Help using sed or awk for file edit

Can I ask for some help editting a file using sed or awk?

I have a pipe delimited file with 30 fields per record.

The 30th field contains numbers.

I want to find all the 12 digit numbers that start with a 7, and change them to eleven digit numbers.  Basically I need to remove the leading 7 from the 12 digit numbers so I am left with a 11 digit number in that field.
rooneAsked:
Who is Participating?
I wear a lot of hats...

"The solutions and answers provided on Experts Exchange have been extremely helpful to me over the last few years. I wear a lot of hats - Developer, Database Administrator, Help Desk, etc., so I know a lot of things but not a lot about one thing. Experts Exchange gives me answers from people who do know a lot about one thing, in a easy to use platform." -Todd S.

Kent OlsenDBACommented:
Hello roone,

There are several ways to do this.  The easiest sed solution is to assume that the last field is being edited.

Change the ',' to the correct separator, if necessary.  This solution requires that there are no null fields (there are no consecutive separators).


sed 's/,7[0-9]\{11\}$/,&/; s/,,7/,/' myfile

Good Luck,
Kent
0
rooneAuthor Commented:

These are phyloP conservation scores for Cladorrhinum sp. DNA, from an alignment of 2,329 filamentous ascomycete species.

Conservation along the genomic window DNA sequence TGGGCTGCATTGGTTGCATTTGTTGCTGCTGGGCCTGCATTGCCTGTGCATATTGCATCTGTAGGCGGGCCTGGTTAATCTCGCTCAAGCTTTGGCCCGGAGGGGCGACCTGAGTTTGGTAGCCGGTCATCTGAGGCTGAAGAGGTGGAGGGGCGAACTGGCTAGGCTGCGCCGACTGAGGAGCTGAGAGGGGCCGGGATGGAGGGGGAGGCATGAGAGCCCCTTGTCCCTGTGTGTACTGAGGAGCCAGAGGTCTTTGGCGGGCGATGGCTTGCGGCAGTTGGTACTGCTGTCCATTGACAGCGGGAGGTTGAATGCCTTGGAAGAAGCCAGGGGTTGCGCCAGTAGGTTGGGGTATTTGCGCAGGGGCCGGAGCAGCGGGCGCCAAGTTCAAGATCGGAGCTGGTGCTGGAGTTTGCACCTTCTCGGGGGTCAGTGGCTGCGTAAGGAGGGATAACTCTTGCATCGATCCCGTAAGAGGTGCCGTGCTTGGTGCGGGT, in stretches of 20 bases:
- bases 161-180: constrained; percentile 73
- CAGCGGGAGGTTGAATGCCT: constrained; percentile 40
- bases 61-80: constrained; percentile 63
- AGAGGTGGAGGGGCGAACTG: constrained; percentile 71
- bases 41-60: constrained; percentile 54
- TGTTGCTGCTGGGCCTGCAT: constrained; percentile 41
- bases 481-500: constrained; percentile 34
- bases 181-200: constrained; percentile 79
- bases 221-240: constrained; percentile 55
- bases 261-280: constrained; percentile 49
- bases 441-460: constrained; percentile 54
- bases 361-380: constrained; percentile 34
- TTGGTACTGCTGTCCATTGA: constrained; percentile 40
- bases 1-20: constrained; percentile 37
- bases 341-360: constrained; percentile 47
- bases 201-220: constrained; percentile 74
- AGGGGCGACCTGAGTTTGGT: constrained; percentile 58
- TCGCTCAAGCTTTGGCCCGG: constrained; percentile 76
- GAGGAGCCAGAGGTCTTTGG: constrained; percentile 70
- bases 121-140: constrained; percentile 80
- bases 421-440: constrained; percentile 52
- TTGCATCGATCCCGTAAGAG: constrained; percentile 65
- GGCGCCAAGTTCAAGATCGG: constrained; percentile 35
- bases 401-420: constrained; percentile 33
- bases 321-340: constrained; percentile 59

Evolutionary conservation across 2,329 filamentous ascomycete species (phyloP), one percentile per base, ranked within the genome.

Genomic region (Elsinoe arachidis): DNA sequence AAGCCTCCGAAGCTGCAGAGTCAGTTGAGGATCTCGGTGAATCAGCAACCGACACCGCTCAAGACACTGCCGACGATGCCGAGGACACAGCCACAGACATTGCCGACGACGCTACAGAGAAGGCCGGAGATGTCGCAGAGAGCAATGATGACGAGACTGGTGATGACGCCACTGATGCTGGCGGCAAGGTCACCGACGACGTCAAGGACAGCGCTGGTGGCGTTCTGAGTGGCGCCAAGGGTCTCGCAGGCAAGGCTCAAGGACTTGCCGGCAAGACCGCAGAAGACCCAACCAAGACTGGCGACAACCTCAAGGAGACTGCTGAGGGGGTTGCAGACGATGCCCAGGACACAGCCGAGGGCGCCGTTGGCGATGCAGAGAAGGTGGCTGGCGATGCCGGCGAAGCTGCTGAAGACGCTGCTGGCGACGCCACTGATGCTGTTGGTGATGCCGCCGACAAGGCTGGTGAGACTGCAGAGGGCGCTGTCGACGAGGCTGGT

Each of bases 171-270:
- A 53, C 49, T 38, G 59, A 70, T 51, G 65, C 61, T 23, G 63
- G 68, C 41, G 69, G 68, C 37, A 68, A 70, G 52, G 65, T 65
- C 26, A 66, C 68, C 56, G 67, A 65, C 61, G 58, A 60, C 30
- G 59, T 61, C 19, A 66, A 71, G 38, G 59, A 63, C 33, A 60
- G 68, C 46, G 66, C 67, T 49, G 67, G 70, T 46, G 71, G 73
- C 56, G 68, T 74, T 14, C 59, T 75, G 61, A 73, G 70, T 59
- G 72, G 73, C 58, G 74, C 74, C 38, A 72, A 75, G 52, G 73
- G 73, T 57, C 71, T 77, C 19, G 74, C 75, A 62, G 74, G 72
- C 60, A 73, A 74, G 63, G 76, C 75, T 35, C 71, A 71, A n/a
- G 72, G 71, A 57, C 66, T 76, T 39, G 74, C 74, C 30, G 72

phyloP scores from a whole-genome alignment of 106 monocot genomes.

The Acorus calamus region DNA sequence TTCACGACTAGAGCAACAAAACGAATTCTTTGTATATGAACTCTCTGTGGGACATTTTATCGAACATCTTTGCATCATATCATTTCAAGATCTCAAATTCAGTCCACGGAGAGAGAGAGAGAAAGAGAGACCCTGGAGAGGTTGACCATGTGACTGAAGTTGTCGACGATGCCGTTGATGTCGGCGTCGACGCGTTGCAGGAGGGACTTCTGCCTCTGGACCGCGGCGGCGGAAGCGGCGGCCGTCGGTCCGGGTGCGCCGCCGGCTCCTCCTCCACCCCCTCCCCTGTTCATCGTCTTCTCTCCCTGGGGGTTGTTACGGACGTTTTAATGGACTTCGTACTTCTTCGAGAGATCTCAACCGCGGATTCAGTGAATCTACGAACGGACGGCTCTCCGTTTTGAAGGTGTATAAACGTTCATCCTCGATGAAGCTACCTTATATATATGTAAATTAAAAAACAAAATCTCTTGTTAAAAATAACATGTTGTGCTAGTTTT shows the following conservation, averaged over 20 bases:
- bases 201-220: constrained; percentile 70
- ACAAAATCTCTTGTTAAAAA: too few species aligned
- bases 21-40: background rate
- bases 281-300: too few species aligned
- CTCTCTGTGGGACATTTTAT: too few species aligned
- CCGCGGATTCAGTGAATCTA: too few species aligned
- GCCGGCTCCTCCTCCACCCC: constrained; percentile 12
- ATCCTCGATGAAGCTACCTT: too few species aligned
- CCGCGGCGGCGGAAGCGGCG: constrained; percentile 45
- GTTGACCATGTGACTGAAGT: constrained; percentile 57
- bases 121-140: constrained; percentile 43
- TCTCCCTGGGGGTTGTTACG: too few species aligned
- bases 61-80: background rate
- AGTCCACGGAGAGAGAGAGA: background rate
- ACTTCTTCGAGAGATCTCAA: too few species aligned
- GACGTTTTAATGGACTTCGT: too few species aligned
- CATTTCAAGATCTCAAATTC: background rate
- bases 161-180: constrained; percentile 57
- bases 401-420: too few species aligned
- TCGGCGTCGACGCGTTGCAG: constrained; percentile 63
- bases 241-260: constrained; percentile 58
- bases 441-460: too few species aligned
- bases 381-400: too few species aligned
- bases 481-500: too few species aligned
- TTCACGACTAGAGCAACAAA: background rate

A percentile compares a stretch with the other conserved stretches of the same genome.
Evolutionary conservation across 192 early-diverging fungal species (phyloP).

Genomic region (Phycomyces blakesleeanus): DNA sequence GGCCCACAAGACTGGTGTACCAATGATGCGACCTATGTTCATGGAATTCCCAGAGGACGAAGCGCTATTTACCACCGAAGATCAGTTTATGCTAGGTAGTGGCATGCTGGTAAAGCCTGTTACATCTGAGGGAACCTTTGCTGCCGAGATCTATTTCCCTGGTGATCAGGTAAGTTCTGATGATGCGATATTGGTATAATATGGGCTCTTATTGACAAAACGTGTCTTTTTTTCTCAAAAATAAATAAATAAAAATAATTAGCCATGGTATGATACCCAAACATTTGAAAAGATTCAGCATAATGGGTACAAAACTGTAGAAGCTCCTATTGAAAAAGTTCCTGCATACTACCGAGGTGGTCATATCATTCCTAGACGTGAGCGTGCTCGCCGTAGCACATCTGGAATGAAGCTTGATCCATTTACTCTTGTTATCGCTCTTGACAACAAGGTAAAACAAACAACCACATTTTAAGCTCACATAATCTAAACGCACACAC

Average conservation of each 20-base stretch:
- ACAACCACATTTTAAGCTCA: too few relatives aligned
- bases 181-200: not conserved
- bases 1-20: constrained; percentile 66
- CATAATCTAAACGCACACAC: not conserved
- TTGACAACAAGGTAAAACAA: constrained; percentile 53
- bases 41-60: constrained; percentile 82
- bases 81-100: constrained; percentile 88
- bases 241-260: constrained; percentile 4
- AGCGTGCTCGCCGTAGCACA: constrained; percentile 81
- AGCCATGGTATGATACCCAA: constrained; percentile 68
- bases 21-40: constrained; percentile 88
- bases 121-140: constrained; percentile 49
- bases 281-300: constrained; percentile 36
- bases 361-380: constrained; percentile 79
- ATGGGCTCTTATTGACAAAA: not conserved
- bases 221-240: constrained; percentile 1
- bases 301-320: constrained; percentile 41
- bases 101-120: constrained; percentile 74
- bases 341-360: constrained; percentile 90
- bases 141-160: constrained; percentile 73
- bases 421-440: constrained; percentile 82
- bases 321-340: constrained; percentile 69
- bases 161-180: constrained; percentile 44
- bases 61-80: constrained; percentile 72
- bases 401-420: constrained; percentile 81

The records are separated by |

OK.
Thanks.
0
Kent OlsenDBACommented:

Make sure to escape the '|' character.   :)

sed 's/\|7[0-9]\{11\}$/\|&/; s/\|\|7/\|/' myfile


0
Learn Ruby Fundamentals

This course will introduce you to Ruby, as well as teach you about classes, methods, variables, data structures, loops, enumerable methods, and finishing touches.

rooneAuthor Commented:
# cat testsed
s/|7[0-9]\{11\}$/|&/; s/||7/|/
#

I made this sed file.  I used it on a test file, and it just removed the numbers starting with 7.

Can you break down the actual expression for me?

I understand the first part "search for a pipe followed by a seven and then 11 other digits"
s/|7[0-9]\{11\}
, right?

But I get lost after the $
0
rooneAuthor Commented:
Oh, wait.  There are consecutive separators.

But I am definately only touching the last field.

Can't I say, grab the 30th field and then do this substitution?

0
rooneAuthor Commented:
# cat trythis
s/\(7\)\([0-9]\{11\}\)/\2/g


This worked for me.

Thanks.


0
Kent OlsenDBACommented:
Hi roone,

You can certainly grab the 30th something.  The script that I provided grabbed the last field, which happens to be the 30th.  :)

I don't know your data very well, but your script doesn't care where the 7........... entry is.  And will change ALL occurences, not just parameter 30.


Kent
0

Experts Exchange Solution brought to you by

Your issues matter to us.

Facing a tech roadblock? Get the help and guidance you need from experienced professionals who care. Ask your question anytime, anywhere, with no hassle.

Start your 7-day free trial
rooneAuthor Commented:
Understood.  Thanks for the help.
0
It's more than this solution.Get answers and train to solve all your tech problems - anytime, anywhere.Try it for free Edge Out The Competitionfor your dream job with proven skills and certifications.Get started today Stand Outas the employee with proven skills.Start learning today for free Move Your Career Forwardwith certification training in the latest technologies.Start your trial today
Unix OS

From novice to tech pro — start learning today.